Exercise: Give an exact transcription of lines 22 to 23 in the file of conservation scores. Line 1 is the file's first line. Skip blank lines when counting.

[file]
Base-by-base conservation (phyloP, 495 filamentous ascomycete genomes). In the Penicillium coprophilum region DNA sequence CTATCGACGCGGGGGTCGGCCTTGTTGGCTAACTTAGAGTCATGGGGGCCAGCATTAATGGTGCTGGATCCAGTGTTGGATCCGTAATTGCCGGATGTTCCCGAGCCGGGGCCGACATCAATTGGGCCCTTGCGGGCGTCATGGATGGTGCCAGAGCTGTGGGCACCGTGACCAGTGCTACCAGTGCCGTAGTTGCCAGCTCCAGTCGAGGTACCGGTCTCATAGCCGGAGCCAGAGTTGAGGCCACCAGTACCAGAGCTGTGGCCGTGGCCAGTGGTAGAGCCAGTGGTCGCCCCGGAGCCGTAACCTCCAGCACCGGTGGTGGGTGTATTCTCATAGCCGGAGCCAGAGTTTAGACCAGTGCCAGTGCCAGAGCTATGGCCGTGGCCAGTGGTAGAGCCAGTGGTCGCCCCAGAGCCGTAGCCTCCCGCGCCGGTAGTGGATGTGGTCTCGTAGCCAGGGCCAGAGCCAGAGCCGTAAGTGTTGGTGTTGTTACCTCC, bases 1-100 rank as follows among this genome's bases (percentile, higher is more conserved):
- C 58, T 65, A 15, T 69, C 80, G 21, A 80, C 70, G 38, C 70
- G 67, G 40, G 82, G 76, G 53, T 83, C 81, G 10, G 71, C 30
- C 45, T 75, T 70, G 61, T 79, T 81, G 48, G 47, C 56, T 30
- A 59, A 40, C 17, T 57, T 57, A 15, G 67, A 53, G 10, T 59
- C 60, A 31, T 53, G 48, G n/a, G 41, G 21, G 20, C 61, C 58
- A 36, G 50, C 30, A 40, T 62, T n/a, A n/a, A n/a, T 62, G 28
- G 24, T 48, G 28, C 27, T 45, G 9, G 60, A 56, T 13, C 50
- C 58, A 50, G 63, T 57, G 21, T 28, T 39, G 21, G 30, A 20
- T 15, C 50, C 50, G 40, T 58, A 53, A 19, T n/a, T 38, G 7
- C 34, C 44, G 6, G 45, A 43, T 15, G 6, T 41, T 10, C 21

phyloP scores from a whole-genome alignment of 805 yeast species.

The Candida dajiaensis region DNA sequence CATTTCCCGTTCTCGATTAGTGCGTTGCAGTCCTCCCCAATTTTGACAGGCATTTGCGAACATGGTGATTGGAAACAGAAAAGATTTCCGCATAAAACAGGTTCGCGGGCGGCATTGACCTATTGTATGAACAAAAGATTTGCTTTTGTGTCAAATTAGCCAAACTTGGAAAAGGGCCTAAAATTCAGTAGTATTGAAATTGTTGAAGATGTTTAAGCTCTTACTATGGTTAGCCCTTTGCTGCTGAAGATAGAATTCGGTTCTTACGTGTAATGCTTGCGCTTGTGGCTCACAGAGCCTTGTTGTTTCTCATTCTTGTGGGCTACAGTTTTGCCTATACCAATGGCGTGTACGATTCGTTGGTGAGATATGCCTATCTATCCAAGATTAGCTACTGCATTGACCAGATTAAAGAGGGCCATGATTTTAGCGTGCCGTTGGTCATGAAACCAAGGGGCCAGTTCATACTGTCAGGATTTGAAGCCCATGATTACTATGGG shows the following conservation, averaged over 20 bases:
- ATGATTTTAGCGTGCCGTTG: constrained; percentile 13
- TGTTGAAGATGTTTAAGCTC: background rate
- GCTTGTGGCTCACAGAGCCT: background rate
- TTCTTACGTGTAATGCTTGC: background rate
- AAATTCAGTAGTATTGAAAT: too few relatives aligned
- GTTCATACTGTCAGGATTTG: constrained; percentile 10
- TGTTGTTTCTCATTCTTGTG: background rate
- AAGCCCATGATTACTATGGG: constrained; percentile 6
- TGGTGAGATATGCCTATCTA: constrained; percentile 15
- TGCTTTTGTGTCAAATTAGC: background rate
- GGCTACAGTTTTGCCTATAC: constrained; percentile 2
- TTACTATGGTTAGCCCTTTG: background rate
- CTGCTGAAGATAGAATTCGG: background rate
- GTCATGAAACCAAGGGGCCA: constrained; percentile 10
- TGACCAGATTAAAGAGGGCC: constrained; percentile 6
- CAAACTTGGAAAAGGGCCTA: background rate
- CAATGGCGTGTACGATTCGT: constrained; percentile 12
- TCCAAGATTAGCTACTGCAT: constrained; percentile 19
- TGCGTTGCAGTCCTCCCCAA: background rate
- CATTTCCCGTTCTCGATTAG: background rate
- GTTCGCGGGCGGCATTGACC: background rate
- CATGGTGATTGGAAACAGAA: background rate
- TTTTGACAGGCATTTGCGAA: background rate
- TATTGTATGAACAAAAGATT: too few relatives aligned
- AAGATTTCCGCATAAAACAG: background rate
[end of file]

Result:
- TGGTGAGATATGCCTATCTA: constrained; percentile 15
- TGCTTTTGTGTCAAATTAGC: background rate